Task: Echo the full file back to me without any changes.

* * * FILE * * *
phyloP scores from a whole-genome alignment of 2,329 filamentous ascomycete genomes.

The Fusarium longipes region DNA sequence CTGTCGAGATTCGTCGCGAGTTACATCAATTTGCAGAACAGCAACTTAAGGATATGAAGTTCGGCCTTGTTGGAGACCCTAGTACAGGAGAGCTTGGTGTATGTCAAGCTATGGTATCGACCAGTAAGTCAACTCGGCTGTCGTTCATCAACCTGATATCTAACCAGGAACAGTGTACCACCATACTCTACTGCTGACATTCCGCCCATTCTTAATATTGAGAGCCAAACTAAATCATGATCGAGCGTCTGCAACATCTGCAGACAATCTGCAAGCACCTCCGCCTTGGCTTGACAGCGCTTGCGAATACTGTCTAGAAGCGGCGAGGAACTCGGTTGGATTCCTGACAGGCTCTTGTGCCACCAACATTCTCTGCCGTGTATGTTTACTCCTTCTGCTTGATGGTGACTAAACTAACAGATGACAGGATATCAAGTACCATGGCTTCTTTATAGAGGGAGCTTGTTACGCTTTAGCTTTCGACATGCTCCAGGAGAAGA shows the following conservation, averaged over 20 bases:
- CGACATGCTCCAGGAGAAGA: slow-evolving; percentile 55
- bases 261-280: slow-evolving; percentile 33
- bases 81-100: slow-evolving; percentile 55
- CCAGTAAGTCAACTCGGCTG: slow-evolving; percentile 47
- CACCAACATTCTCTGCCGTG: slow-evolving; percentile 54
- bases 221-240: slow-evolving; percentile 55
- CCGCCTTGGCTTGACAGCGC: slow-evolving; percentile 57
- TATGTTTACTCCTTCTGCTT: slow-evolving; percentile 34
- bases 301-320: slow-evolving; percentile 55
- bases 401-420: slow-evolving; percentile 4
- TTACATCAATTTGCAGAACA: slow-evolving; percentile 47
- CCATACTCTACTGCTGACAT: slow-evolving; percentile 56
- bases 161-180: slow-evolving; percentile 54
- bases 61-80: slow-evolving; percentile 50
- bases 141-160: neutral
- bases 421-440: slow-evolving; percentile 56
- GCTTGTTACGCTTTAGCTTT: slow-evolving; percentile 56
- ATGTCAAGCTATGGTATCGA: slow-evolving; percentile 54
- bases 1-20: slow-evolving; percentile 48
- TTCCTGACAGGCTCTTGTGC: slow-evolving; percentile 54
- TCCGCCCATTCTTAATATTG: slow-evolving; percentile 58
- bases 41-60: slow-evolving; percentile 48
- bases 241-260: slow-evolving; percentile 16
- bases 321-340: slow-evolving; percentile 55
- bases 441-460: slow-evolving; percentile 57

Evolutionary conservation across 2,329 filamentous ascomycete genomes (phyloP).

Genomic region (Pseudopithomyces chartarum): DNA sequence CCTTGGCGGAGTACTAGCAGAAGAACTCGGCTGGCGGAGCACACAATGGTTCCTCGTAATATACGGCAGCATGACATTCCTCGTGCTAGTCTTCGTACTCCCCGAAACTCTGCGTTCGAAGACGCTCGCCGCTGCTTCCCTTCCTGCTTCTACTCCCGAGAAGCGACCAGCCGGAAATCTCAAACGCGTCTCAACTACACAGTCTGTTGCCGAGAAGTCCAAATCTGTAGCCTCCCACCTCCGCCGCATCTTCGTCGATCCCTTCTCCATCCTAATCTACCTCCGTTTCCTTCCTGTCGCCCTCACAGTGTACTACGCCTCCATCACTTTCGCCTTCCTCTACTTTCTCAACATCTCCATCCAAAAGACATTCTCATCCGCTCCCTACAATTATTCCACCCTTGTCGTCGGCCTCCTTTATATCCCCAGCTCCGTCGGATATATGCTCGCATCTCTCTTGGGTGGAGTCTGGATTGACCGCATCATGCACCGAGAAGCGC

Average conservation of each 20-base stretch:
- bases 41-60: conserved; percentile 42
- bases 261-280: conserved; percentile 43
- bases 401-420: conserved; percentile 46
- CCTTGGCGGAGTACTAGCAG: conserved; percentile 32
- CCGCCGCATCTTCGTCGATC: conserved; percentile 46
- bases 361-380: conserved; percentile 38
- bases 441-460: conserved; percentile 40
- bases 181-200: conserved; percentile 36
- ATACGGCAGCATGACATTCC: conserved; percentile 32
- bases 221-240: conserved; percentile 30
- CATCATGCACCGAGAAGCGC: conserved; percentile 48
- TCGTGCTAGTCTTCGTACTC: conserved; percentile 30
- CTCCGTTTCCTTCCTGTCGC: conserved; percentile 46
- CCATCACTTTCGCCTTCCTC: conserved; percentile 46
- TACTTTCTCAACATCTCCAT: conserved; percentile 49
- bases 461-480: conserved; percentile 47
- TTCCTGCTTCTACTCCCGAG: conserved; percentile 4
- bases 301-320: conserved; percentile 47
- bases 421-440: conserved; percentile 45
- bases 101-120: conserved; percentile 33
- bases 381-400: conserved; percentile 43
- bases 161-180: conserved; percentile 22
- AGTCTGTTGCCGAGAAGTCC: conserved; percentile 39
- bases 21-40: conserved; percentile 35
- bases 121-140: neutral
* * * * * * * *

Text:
phyloP scores from a whole-genome alignment of 2,329 filamentous ascomycete genomes.

The Fusarium longipes region DNA sequence CTGTCGAGATTCGTCGCGAGTTACATCAATTTGCAGAACAGCAACTTAAGGATATGAAGTTCGGCCTTGTTGGAGACCCTAGTACAGGAGAGCTTGGTGTATGTCAAGCTATGGTATCGACCAGTAAGTCAACTCGGCTGTCGTTCATCAACCTGATATCTAACCAGGAACAGTGTACCACCATACTCTACTGCTGACATTCCGCCCATTCTTAATATTGAGAGCCAAACTAAATCATGATCGAGCGTCTGCAACATCTGCAGACAATCTGCAAGCACCTCCGCCTTGGCTTGACAGCGCTTGCGAATACTGTCTAGAAGCGGCGAGGAACTCGGTTGGATTCCTGACAGGCTCTTGTGCCACCAACATTCTCTGCCGTGTATGTTTACTCCTTCTGCTTGATGGTGACTAAACTAACAGATGACAGGATATCAAGTACCATGGCTTCTTTATAGAGGGAGCTTGTTACGCTTTAGCTTTCGACATGCTCCAGGAGAAGA shows the following conservation, averaged over 20 bases:
- CGACATGCTCCAGGAGAAGA: slow-evolving; percentile 55
- bases 261-280: slow-evolving; percentile 33
- bases 81-100: slow-evolving; percentile 55
- CCAGTAAGTCAACTCGGCTG: slow-evolving; percentile 47
- CACCAACATTCTCTGCCGTG: slow-evolving; percentile 54
- bases 221-240: slow-evolving; percentile 55
- CCGCCTTGGCTTGACAGCGC: slow-evolving; percentile 57
- TATGTTTACTCCTTCTGCTT: slow-evolving; percentile 34
- bases 301-320: slow-evolving; percentile 55
- bases 401-420: slow-evolving; percentile 4
- TTACATCAATTTGCAGAACA: slow-evolving; percentile 47
- CCATACTCTACTGCTGACAT: slow-evolving; percentile 56
- bases 161-180: slow-evolving; percentile 54
- bases 61-80: slow-evolving; percentile 50
- bases 141-160: neutral
- bases 421-440: slow-evolving; percentile 56
- GCTTGTTACGCTTTAGCTTT: slow-evolving; percentile 56
- ATGTCAAGCTATGGTATCGA: slow-evolving; percentile 54
- bases 1-20: slow-evolving; percentile 48
- TTCCTGACAGGCTCTTGTGC: slow-evolving; percentile 54
- TCCGCCCATTCTTAATATTG: slow-evolving; percentile 58
- bases 41-60: slow-evolving; percentile 48
- bases 241-260: slow-evolving; percentile 16
- bases 321-340: slow-evolving; percentile 55
- bases 441-460: slow-evolving; percentile 57

Evolutionary conservation across 2,329 filamentous ascomycete genomes (phyloP).

Genomic region (Pseudopithomyces chartarum): DNA sequence CCTTGGCGGAGTACTAGCAGAAGAACTCGGCTGGCGGAGCACACAATGGTTCCTCGTAATATACGGCAGCATGACATTCCTCGTGCTAGTCTTCGTACTCCCCGAAACTCTGCGTTCGAAGACGCTCGCCGCTGCTTCCCTTCCTGCTTCTACTCCCGAGAAGCGACCAGCCGGAAATCTCAAACGCGTCTCAACTACACAGTCTGTTGCCGAGAAGTCCAAATCTGTAGCCTCCCACCTCCGCCGCATCTTCGTCGATCCCTTCTCCATCCTAATCTACCTCCGTTTCCTTCCTGTCGCCCTCACAGTGTACTACGCCTCCATCACTTTCGCCTTCCTCTACTTTCTCAACATCTCCATCCAAAAGACATTCTCATCCGCTCCCTACAATTATTCCACCCTTGTCGTCGGCCTCCTTTATATCCCCAGCTCCGTCGGATATATGCTCGCATCTCTCTTGGGTGGAGTCTGGATTGACCGCATCATGCACCGAGAAGCGC

Average conservation of each 20-base stretch:
- bases 41-60: conserved; percentile 42
- bases 261-280: conserved; percentile 43
- bases 401-420: conserved; percentile 46
- CCTTGGCGGAGTACTAGCAG: conserved; percentile 32
- CCGCCGCATCTTCGTCGATC: conserved; percentile 46
- bases 361-380: conserved; percentile 38
- bases 441-460: conserved; percentile 40
- bases 181-200: conserved; percentile 36
- ATACGGCAGCATGACATTCC: conserved; percentile 32
- bases 221-240: conserved; percentile 30
- CATCATGCACCGAGAAGCGC: conserved; percentile 48
- TCGTGCTAGTCTTCGTACTC: conserved; percentile 30
- CTCCGTTTCCTTCCTGTCGC: conserved; percentile 46
- CCATCACTTTCGCCTTCCTC: conserved; percentile 46
- TACTTTCTCAACATCTCCAT: conserved; percentile 49
- bases 461-480: conserved; percentile 47
- TTCCTGCTTCTACTCCCGAG: conserved; percentile 4
- bases 301-320: conserved; percentile 47
- bases 421-440: conserved; percentile 45
- bases 101-120: conserved; percentile 33
- bases 381-400: conserved; percentile 43
- bases 161-180: conserved; percentile 22
- AGTCTGTTGCCGAGAAGTCC: conserved; percentile 39
- bases 21-40: conserved; percentile 35
- bases 121-140: neutral